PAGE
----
Intraarticular injection of low doses (0.03%) of carrageenan induces resolving synovitis without angiogenesis in rats, whereas synovitis persists when it is accompanied by synovial angiogenesis (30). This led us to hypothesize that angiogenesis during the early phase of synovitis may be a key factor determining its persistence and, where this is the case, that brief treatment with an angiogenesis inhibitor at the onset of arthritis could prevent its subsequent persistence. We stimulated angiogenesis by intraarticular injection of FGF-2 in rats. Low-dose carrageenan alone did not cause angiogenesis, whereas combined injection of carrageenan and FGF-2 was used to model combined inflammation and angiogenesis, as seen in early synovitis in humans. We used this model to evaluate the possible contribution of angiogenesis to the transition from acute to persistent synovitis.

MATERIALS AND METHODS

  1. Top of page
  2. Abstract
  3. MATERIALS AND METHODS
  4. RESULTS
  5. DISCUSSION
  6. AUTHOR CONTRIBUTIONS
  7. Acknowledgements
  8. REFERENCES

All in vivo experiments were carried out in accordance with UK Home Office regulations and were performed on male Wistar rats (Charles River) weighing 150–180 gm.

Animal models.

Pilot dose- and time-ranging experiments were carried out on sample animals in accordance with good practice and the 3 Rs: reduction, refinement, and replacement.

Intraarticular FGF-2 and/or carrageenan injection.

To deduce the dose of FGF-2 that enables synovial angiogenesis without inflammation, on day 0 rats (n = 2 per treatment group) were given bilateral intraarticular injections in their knee joint cavities of either 6, 0.6, 0.06, 0.006, or 0.0006 pmoles of FGF-2 or 10 mM Tris (pH 7.6) containing 0.1% bovine serum albumin (BSA) vehicle control. To determine at what time point after injection of 6 pmoles of FGF-2 (on day 0) synovial angiogenesis returns to levels similar to those in naive controls, synovia were collected from controls and on days 1, 2, and 5 after bilateral intraarticular injection of 6 pmoles of FGF-2 into rat knee joint cavities (n = 3).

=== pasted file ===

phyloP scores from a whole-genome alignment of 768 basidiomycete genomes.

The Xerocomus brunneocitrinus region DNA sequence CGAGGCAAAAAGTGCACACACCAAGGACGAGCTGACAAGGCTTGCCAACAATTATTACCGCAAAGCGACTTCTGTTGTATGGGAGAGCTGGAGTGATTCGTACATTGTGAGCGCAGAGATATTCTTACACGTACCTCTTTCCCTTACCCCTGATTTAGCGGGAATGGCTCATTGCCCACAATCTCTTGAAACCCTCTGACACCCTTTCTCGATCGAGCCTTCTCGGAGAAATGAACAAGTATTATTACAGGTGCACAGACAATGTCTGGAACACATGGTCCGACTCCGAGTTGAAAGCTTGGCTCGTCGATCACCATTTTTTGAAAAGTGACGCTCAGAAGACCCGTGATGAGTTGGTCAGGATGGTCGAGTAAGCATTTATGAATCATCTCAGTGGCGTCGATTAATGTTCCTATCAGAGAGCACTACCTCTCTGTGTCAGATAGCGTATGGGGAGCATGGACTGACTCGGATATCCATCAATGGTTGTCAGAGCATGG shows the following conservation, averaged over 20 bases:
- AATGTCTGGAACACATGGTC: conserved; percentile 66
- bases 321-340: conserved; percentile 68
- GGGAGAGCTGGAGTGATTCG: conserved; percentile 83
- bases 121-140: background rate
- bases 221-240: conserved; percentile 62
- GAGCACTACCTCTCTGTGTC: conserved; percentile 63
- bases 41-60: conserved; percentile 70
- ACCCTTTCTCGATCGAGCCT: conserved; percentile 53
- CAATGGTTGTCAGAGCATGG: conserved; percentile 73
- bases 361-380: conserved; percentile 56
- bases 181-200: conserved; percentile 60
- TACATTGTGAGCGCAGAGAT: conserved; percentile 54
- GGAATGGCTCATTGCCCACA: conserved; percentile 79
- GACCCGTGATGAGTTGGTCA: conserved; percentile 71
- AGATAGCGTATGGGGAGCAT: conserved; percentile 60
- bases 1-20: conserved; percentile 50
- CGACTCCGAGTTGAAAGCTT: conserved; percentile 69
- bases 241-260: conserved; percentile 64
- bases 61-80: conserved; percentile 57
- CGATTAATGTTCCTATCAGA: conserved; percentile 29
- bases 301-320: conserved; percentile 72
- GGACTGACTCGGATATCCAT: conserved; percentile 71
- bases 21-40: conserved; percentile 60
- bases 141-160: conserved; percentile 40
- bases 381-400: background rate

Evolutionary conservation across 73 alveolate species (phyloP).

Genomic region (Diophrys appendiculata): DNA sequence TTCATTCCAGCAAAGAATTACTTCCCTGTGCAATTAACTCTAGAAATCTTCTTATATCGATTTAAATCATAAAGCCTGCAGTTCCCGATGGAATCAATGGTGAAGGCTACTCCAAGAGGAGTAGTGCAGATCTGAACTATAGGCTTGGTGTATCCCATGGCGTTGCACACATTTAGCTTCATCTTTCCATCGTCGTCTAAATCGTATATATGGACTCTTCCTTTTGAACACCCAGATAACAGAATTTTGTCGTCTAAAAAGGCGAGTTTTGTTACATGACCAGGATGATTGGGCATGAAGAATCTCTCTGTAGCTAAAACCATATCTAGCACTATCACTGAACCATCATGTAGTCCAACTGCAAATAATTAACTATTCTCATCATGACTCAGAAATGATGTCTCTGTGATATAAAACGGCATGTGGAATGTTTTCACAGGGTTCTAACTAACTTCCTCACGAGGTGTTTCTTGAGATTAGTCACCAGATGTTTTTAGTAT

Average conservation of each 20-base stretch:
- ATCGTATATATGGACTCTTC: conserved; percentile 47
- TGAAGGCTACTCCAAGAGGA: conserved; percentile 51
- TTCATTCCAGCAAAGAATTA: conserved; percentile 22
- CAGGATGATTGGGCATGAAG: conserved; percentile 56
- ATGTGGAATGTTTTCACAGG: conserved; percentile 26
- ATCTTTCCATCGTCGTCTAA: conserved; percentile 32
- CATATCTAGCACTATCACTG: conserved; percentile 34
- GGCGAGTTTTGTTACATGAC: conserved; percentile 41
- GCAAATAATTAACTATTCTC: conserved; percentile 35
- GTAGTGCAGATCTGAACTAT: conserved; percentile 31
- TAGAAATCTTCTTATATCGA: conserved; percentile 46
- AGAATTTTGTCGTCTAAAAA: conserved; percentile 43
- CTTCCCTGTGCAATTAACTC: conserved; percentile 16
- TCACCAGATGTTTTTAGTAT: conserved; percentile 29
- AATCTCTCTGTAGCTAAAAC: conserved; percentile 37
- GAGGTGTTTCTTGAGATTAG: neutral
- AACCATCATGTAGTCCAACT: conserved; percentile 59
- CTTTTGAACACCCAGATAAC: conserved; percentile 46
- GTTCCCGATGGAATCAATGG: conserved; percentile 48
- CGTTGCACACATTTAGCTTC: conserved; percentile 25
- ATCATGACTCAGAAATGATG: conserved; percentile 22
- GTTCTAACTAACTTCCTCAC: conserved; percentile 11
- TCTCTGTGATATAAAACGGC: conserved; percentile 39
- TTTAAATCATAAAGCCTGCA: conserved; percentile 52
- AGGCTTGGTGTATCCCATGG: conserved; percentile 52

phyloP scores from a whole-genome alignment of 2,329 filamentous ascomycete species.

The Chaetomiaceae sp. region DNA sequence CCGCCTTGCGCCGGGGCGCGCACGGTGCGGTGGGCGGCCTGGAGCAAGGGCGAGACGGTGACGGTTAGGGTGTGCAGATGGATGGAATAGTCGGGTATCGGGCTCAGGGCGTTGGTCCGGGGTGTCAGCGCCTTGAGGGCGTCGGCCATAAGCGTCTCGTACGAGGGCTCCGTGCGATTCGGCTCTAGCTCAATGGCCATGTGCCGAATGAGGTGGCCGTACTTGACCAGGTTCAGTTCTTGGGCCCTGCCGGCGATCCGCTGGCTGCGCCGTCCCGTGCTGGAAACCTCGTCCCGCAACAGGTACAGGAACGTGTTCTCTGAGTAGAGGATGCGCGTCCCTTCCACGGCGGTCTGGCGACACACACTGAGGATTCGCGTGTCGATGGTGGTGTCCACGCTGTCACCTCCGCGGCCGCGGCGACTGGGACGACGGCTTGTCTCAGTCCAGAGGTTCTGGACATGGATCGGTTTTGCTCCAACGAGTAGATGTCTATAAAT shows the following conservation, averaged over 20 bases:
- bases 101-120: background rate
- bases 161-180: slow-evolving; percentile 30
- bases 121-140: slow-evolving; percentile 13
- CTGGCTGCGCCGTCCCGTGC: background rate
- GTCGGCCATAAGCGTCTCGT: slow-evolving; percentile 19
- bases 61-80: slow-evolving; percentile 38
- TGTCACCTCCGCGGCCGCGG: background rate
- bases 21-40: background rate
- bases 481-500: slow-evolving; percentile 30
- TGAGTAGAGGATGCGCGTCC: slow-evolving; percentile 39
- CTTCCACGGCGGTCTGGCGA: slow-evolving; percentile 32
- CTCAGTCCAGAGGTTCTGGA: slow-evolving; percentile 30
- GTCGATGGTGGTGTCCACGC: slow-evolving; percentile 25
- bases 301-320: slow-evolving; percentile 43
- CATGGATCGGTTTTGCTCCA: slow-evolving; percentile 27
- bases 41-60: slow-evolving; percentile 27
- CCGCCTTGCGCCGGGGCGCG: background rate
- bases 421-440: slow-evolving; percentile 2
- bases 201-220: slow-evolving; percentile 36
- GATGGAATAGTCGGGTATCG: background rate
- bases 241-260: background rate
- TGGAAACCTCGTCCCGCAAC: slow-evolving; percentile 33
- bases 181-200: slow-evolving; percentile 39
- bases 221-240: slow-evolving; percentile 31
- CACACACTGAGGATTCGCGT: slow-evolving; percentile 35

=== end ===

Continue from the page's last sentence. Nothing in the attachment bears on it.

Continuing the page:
In order to confirm the previous findings that 0.03% carrageenan induces synovial inflammation without angiogenesis (30), on day 0 rats (n = 2 per treatment group) were given bilateral intraarticular injections in their knee joint cavities of either 0.03%, 0.01%, or 0.003% carrageenan or sterile 0.9% normal saline control (pH 7.4). To investigate the combined effects of FGF-2 and carrageenan, on day 0 rats (n = 6 per treatment group) were given intraarticular injections of either 0.03% carrageenan or 0.03% carrageenan and 6 pmoles of FGF-2 in their left knee joint cavities and appropriate control treatments (sterile 0.9% normal saline [pH 7.4] or 10 mM Tris [pH 7.6] containing 0.1% BSA) in their right knee joint cavities. FGF-2 was injected first, followed by carrageenan after 30 minutes. Control injections were given in a similar manner.

Dose-response effects of PPI-2458 on angiogenesis induced by 6 pmoles of FGF-2.

In order to select the appropriate dose of PPI-2458 that best inhibited angiogenesis induced by 6 pmoles of FGF-2, on day −1 (the day before administration of FGF-2) rats (n = 3 per treatment group) were given either a 500 μl single oral dose of the angiogenesis inhibitor PPI-2458 at 5 mg/kg, 0.5 mg/kg, or 0.05 mg/kg, or were given vehicle control (11% 2-hydroxypropyl-β-cyclodextrin [HPβCD] buffer in phosphate buffered saline [PBS]). Rats were given bilateral intraarticular injections of 6 pmoles of FGF-2 in the knee joint cavities on day 0, and synovia (n = 6 per treatment group) were harvested on day 1. Naive rats (n = 3) were used as the control group.

PPI-2458 and intraarticular injection of FGF-2 and carrageenan.

On days −1, 1, and 3, rats (n = 6) were given an oral dose of 500 μl of either 5 mg/kg of PPI-2458 or vehicle control (11% HPβCD buffer in PBS) (25). Intraarticular injections of 0.03% carrageenan and 6 pmoles of FGF-2 (in the left knee joint cavity) or the appropriate vehicle control (sterile 0.9% normal saline [pH 7.4] or 10 mM Tris [pH 7.6] containing 0.1% BSA) (in the right knee joint cavity) were administered on day 0.

Prior to receiving intraarticular injections, all rats were anesthetized with isoflurane (2% in O2), and their knee joint diameter was measured (in millimeters) with digital electronic calipers (Mitutoyo). The volumes of all intraarticular injections were 100 μl. The skin over the joint was shaved, swabbed with 70% ethanol, and injections were given using a 27-gauge 12.7-mm needle inserted through the suprapatellar ligament while the joint was held in 90° of flexion (30–32). Sequential injections were given in a similar manner, with the FGF-2 injection given first, followed by a delay of 30 minutes to allow the solution to disperse, after which the carrageenan injection was administered. Carrageenan was dissolved in sterile 0.9% normal saline (pH 7.4). FGF-2 was prepared in 10 mM Tris (pH 7.6) containing 0.1% BSA. PPI-2458 (500 μl; 5 mg/kg) was prepared in 11% HPβCD buffer in PBS.

Tissue collection and preparation.

At each time point after intraarticular injections (days 1, 2, and 5 for FGF-2; days 1, 14, and 29 for carrageenan; days 1, 7, 14, 28, and 29 for FGF-2 and carrageenan combined; day 1 for PPI-2458 and FGF-2; and days 1, 7, and 28 for PPI-2458 and FGF-2 and carrageenan combined), knee joint diameter was measured with digital electronic calipers, and rats were killed by asphyxiation in CO2. Synovia with patellae from the right and left knees were immediately harvested and embedded in Tissue-Tek OCT mounting medium (Miles) before being frozen in melting isopentane onto cork block mounts and stored at −80°C until used.

Immunohistochemistry.